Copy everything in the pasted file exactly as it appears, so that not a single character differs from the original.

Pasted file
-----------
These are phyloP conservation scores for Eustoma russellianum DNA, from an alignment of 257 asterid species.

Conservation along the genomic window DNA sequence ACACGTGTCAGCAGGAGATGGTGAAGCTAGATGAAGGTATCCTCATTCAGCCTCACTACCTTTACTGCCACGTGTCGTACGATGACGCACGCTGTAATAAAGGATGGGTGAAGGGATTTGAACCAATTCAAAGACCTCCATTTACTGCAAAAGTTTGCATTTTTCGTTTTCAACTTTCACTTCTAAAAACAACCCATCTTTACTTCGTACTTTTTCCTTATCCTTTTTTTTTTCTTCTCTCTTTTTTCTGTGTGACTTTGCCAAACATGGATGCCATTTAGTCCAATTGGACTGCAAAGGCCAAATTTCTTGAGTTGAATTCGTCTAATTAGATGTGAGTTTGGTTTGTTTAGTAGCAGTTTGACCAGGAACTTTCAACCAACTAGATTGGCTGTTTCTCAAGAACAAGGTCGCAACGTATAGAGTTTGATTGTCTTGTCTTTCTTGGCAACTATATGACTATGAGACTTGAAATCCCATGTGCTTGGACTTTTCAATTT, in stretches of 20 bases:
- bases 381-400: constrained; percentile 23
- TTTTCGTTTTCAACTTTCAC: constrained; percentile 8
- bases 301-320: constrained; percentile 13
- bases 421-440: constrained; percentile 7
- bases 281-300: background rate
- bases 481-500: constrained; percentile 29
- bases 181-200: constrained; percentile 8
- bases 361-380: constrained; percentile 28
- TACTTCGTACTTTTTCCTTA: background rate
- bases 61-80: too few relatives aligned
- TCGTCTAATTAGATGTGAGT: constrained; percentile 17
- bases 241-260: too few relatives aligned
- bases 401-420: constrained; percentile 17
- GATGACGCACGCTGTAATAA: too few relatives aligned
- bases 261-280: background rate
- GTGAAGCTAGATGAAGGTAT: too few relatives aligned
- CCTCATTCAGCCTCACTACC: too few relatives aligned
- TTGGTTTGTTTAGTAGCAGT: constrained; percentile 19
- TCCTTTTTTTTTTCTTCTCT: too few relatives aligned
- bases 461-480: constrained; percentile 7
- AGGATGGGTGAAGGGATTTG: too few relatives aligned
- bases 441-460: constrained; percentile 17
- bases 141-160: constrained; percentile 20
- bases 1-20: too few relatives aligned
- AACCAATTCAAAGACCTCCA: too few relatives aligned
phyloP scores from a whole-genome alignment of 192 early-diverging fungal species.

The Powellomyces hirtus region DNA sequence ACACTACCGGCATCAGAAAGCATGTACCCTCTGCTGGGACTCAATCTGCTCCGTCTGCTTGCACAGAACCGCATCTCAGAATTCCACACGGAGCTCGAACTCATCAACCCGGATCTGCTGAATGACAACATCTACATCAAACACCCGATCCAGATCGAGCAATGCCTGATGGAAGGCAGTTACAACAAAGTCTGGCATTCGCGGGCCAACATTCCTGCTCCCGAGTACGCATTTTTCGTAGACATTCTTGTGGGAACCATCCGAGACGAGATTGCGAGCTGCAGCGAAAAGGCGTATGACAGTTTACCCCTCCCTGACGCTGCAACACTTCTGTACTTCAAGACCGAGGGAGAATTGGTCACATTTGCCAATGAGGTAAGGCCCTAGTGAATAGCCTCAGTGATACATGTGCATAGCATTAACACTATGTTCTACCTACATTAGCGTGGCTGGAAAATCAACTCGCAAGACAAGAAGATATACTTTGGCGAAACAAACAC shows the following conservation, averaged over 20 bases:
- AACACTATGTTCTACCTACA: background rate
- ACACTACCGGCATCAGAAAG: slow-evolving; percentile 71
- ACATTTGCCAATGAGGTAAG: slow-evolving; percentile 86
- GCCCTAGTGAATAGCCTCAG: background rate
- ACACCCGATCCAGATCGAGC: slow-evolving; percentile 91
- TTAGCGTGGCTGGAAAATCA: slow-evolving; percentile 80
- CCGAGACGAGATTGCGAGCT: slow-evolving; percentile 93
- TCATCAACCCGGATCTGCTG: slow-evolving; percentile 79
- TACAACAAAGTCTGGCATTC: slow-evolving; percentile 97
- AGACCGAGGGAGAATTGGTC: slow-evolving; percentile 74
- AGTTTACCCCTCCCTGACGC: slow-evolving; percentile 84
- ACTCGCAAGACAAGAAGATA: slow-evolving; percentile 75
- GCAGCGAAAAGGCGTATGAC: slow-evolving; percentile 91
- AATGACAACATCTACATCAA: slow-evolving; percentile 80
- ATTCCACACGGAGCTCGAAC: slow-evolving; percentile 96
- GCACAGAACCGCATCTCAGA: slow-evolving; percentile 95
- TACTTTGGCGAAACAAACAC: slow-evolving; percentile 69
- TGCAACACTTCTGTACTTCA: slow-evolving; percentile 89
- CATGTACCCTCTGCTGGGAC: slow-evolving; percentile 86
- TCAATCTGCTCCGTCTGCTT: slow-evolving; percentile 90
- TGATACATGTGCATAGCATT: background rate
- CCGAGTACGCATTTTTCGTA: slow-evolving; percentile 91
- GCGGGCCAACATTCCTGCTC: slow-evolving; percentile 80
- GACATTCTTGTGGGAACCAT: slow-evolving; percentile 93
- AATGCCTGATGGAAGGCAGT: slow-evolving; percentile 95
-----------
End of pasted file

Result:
These are phyloP conservation scores for Eustoma russellianum DNA, from an alignment of 257 asterid species.

Conservation along the genomic window DNA sequence ACACGTGTCAGCAGGAGATGGTGAAGCTAGATGAAGGTATCCTCATTCAGCCTCACTACCTTTACTGCCACGTGTCGTACGATGACGCACGCTGTAATAAAGGATGGGTGAAGGGATTTGAACCAATTCAAAGACCTCCATTTACTGCAAAAGTTTGCATTTTTCGTTTTCAACTTTCACTTCTAAAAACAACCCATCTTTACTTCGTACTTTTTCCTTATCCTTTTTTTTTTCTTCTCTCTTTTTTCTGTGTGACTTTGCCAAACATGGATGCCATTTAGTCCAATTGGACTGCAAAGGCCAAATTTCTTGAGTTGAATTCGTCTAATTAGATGTGAGTTTGGTTTGTTTAGTAGCAGTTTGACCAGGAACTTTCAACCAACTAGATTGGCTGTTTCTCAAGAACAAGGTCGCAACGTATAGAGTTTGATTGTCTTGTCTTTCTTGGCAACTATATGACTATGAGACTTGAAATCCCATGTGCTTGGACTTTTCAATTT, in stretches of 20 bases:
- bases 381-400: constrained; percentile 23
- TTTTCGTTTTCAACTTTCAC: constrained; percentile 8
- bases 301-320: constrained; percentile 13
- bases 421-440: constrained; percentile 7
- bases 281-300: background rate
- bases 481-500: constrained; percentile 29
- bases 181-200: constrained; percentile 8
- bases 361-380: constrained; percentile 28
- TACTTCGTACTTTTTCCTTA: background rate
- bases 61-80: too few relatives aligned
- TCGTCTAATTAGATGTGAGT: constrained; percentile 17
- bases 241-260: too few relatives aligned
- bases 401-420: constrained; percentile 17
- GATGACGCACGCTGTAATAA: too few relatives aligned
- bases 261-280: background rate
- GTGAAGCTAGATGAAGGTAT: too few relatives aligned
- CCTCATTCAGCCTCACTACC: too few relatives aligned
- TTGGTTTGTTTAGTAGCAGT: constrained; percentile 19
- TCCTTTTTTTTTTCTTCTCT: too few relatives aligned
- bases 461-480: constrained; percentile 7
- AGGATGGGTGAAGGGATTTG: too few relatives aligned
- bases 441-460: constrained; percentile 17
- bases 141-160: constrained; percentile 20
- bases 1-20: too few relatives aligned
- AACCAATTCAAAGACCTCCA: too few relatives aligned
phyloP scores from a whole-genome alignment of 192 early-diverging fungal species.

The Powellomyces hirtus region DNA sequence ACACTACCGGCATCAGAAAGCATGTACCCTCTGCTGGGACTCAATCTGCTCCGTCTGCTTGCACAGAACCGCATCTCAGAATTCCACACGGAGCTCGAACTCATCAACCCGGATCTGCTGAATGACAACATCTACATCAAACACCCGATCCAGATCGAGCAATGCCTGATGGAAGGCAGTTACAACAAAGTCTGGCATTCGCGGGCCAACATTCCTGCTCCCGAGTACGCATTTTTCGTAGACATTCTTGTGGGAACCATCCGAGACGAGATTGCGAGCTGCAGCGAAAAGGCGTATGACAGTTTACCCCTCCCTGACGCTGCAACACTTCTGTACTTCAAGACCGAGGGAGAATTGGTCACATTTGCCAATGAGGTAAGGCCCTAGTGAATAGCCTCAGTGATACATGTGCATAGCATTAACACTATGTTCTACCTACATTAGCGTGGCTGGAAAATCAACTCGCAAGACAAGAAGATATACTTTGGCGAAACAAACAC shows the following conservation, averaged over 20 bases:
- AACACTATGTTCTACCTACA: background rate
- ACACTACCGGCATCAGAAAG: slow-evolving; percentile 71
- ACATTTGCCAATGAGGTAAG: slow-evolving; percentile 86
- GCCCTAGTGAATAGCCTCAG: background rate
- ACACCCGATCCAGATCGAGC: slow-evolving; percentile 91
- TTAGCGTGGCTGGAAAATCA: slow-evolving; percentile 80
- CCGAGACGAGATTGCGAGCT: slow-evolving; percentile 93
- TCATCAACCCGGATCTGCTG: slow-evolving; percentile 79
- TACAACAAAGTCTGGCATTC: slow-evolving; percentile 97
- AGACCGAGGGAGAATTGGTC: slow-evolving; percentile 74
- AGTTTACCCCTCCCTGACGC: slow-evolving; percentile 84
- ACTCGCAAGACAAGAAGATA: slow-evolving; percentile 75
- GCAGCGAAAAGGCGTATGAC: slow-evolving; percentile 91
- AATGACAACATCTACATCAA: slow-evolving; percentile 80
- ATTCCACACGGAGCTCGAAC: slow-evolving; percentile 96
- GCACAGAACCGCATCTCAGA: slow-evolving; percentile 95
- TACTTTGGCGAAACAAACAC: slow-evolving; percentile 69
- TGCAACACTTCTGTACTTCA: slow-evolving; percentile 89
- CATGTACCCTCTGCTGGGAC: slow-evolving; percentile 86
- TCAATCTGCTCCGTCTGCTT: slow-evolving; percentile 90
- TGATACATGTGCATAGCATT: background rate
- CCGAGTACGCATTTTTCGTA: slow-evolving; percentile 91
- GCGGGCCAACATTCCTGCTC: slow-evolving; percentile 80
- GACATTCTTGTGGGAACCAT: slow-evolving; percentile 93
- AATGCCTGATGGAAGGCAGT: slow-evolving; percentile 95